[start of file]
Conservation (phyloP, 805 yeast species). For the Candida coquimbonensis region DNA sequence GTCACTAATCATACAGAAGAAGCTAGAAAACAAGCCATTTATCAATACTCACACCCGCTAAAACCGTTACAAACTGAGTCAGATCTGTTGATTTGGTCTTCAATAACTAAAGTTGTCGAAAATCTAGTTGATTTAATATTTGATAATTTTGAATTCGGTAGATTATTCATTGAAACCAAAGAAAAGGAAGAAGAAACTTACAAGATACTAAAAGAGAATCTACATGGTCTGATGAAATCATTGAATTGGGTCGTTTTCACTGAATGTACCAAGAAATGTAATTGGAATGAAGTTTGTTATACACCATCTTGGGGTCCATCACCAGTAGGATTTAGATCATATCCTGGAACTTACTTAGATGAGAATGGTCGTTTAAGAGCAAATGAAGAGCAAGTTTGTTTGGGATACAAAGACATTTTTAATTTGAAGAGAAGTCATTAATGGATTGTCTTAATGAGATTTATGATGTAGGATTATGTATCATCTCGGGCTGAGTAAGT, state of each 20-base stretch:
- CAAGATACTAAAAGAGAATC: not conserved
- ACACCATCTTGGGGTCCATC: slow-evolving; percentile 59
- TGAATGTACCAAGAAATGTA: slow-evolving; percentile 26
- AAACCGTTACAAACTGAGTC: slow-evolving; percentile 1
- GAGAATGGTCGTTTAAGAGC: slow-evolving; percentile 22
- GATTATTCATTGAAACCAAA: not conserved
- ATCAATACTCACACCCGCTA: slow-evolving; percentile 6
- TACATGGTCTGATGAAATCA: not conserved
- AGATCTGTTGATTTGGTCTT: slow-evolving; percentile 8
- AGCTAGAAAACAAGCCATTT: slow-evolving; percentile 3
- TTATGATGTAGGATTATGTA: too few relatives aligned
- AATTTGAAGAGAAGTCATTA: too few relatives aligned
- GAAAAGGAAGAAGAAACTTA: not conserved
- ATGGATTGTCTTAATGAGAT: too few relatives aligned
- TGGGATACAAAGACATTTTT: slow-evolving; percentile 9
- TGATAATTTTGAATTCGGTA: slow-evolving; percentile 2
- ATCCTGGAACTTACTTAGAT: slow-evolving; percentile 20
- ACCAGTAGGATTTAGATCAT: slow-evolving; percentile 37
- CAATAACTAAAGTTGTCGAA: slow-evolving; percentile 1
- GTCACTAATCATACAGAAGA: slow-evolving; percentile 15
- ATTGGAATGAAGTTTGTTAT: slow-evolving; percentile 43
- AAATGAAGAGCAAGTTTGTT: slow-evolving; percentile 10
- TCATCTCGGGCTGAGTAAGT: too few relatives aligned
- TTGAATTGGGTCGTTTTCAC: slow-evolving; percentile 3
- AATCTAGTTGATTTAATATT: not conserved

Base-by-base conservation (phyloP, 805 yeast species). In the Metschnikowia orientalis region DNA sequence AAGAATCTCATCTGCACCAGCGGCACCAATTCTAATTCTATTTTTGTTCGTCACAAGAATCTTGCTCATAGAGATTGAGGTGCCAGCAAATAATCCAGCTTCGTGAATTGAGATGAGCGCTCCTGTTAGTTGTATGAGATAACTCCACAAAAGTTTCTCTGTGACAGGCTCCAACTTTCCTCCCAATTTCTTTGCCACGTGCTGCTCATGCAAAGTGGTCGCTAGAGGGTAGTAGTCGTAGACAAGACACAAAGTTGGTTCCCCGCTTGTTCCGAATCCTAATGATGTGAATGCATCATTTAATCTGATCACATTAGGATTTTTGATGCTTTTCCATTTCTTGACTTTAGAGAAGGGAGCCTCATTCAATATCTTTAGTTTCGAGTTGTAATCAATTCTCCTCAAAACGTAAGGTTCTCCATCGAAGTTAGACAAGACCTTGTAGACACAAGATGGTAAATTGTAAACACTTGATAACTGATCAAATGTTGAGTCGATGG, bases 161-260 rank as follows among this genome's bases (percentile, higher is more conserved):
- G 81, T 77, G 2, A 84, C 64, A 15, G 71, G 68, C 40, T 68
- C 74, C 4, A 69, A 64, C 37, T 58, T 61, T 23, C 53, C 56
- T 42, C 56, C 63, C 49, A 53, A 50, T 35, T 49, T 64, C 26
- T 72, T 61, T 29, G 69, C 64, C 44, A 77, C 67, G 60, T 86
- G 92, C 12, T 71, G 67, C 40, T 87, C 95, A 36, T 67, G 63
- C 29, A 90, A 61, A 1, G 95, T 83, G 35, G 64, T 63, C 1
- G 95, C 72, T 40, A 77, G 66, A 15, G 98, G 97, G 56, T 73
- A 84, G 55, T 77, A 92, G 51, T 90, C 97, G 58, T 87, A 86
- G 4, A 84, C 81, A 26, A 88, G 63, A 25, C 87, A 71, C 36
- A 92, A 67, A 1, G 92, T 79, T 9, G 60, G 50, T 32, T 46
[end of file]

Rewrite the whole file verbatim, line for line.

Conservation (phyloP, 805 yeast species). For the Candida coquimbonensis region DNA sequence GTCACTAATCATACAGAAGAAGCTAGAAAACAAGCCATTTATCAATACTCACACCCGCTAAAACCGTTACAAACTGAGTCAGATCTGTTGATTTGGTCTTCAATAACTAAAGTTGTCGAAAATCTAGTTGATTTAATATTTGATAATTTTGAATTCGGTAGATTATTCATTGAAACCAAAGAAAAGGAAGAAGAAACTTACAAGATACTAAAAGAGAATCTACATGGTCTGATGAAATCATTGAATTGGGTCGTTTTCACTGAATGTACCAAGAAATGTAATTGGAATGAAGTTTGTTATACACCATCTTGGGGTCCATCACCAGTAGGATTTAGATCATATCCTGGAACTTACTTAGATGAGAATGGTCGTTTAAGAGCAAATGAAGAGCAAGTTTGTTTGGGATACAAAGACATTTTTAATTTGAAGAGAAGTCATTAATGGATTGTCTTAATGAGATTTATGATGTAGGATTATGTATCATCTCGGGCTGAGTAAGT, state of each 20-base stretch:
- CAAGATACTAAAAGAGAATC: not conserved
- ACACCATCTTGGGGTCCATC: slow-evolving; percentile 59
- TGAATGTACCAAGAAATGTA: slow-evolving; percentile 26
- AAACCGTTACAAACTGAGTC: slow-evolving; percentile 1
- GAGAATGGTCGTTTAAGAGC: slow-evolving; percentile 22
- GATTATTCATTGAAACCAAA: not conserved
- ATCAATACTCACACCCGCTA: slow-evolving; percentile 6
- TACATGGTCTGATGAAATCA: not conserved
- AGATCTGTTGATTTGGTCTT: slow-evolving; percentile 8
- AGCTAGAAAACAAGCCATTT: slow-evolving; percentile 3
- TTATGATGTAGGATTATGTA: too few relatives aligned
- AATTTGAAGAGAAGTCATTA: too few relatives aligned
- GAAAAGGAAGAAGAAACTTA: not conserved
- ATGGATTGTCTTAATGAGAT: too few relatives aligned
- TGGGATACAAAGACATTTTT: slow-evolving; percentile 9
- TGATAATTTTGAATTCGGTA: slow-evolving; percentile 2
- ATCCTGGAACTTACTTAGAT: slow-evolving; percentile 20
- ACCAGTAGGATTTAGATCAT: slow-evolving; percentile 37
- CAATAACTAAAGTTGTCGAA: slow-evolving; percentile 1
- GTCACTAATCATACAGAAGA: slow-evolving; percentile 15
- ATTGGAATGAAGTTTGTTAT: slow-evolving; percentile 43
- AAATGAAGAGCAAGTTTGTT: slow-evolving; percentile 10
- TCATCTCGGGCTGAGTAAGT: too few relatives aligned
- TTGAATTGGGTCGTTTTCAC: slow-evolving; percentile 3
- AATCTAGTTGATTTAATATT: not conserved

Base-by-base conservation (phyloP, 805 yeast species). In the Metschnikowia orientalis region DNA sequence AAGAATCTCATCTGCACCAGCGGCACCAATTCTAATTCTATTTTTGTTCGTCACAAGAATCTTGCTCATAGAGATTGAGGTGCCAGCAAATAATCCAGCTTCGTGAATTGAGATGAGCGCTCCTGTTAGTTGTATGAGATAACTCCACAAAAGTTTCTCTGTGACAGGCTCCAACTTTCCTCCCAATTTCTTTGCCACGTGCTGCTCATGCAAAGTGGTCGCTAGAGGGTAGTAGTCGTAGACAAGACACAAAGTTGGTTCCCCGCTTGTTCCGAATCCTAATGATGTGAATGCATCATTTAATCTGATCACATTAGGATTTTTGATGCTTTTCCATTTCTTGACTTTAGAGAAGGGAGCCTCATTCAATATCTTTAGTTTCGAGTTGTAATCAATTCTCCTCAAAACGTAAGGTTCTCCATCGAAGTTAGACAAGACCTTGTAGACACAAGATGGTAAATTGTAAACACTTGATAACTGATCAAATGTTGAGTCGATGG, bases 161-260 rank as follows among this genome's bases (percentile, higher is more conserved):
- G 81, T 77, G 2, A 84, C 64, A 15, G 71, G 68, C 40, T 68
- C 74, C 4, A 69, A 64, C 37, T 58, T 61, T 23, C 53, C 56
- T 42, C 56, C 63, C 49, A 53, A 50, T 35, T 49, T 64, C 26
- T 72, T 61, T 29, G 69, C 64, C 44, A 77, C 67, G 60, T 86
- G 92, C 12, T 71, G 67, C 40, T 87, C 95, A 36, T 67, G 63
- C 29, A 90, A 61, A 1, G 95, T 83, G 35, G 64, T 63, C 1
- G 95, C 72, T 40, A 77, G 66, A 15, G 98, G 97, G 56, T 73
- A 84, G 55, T 77, A 92, G 51, T 90, C 97, G 58, T 87, A 86
- G 4, A 84, C 81, A 26, A 88, G 63, A 25, C 87, A 71, C 36
- A 92, A 67, A 1, G 92, T 79, T 9, G 60, G 50, T 32, T 46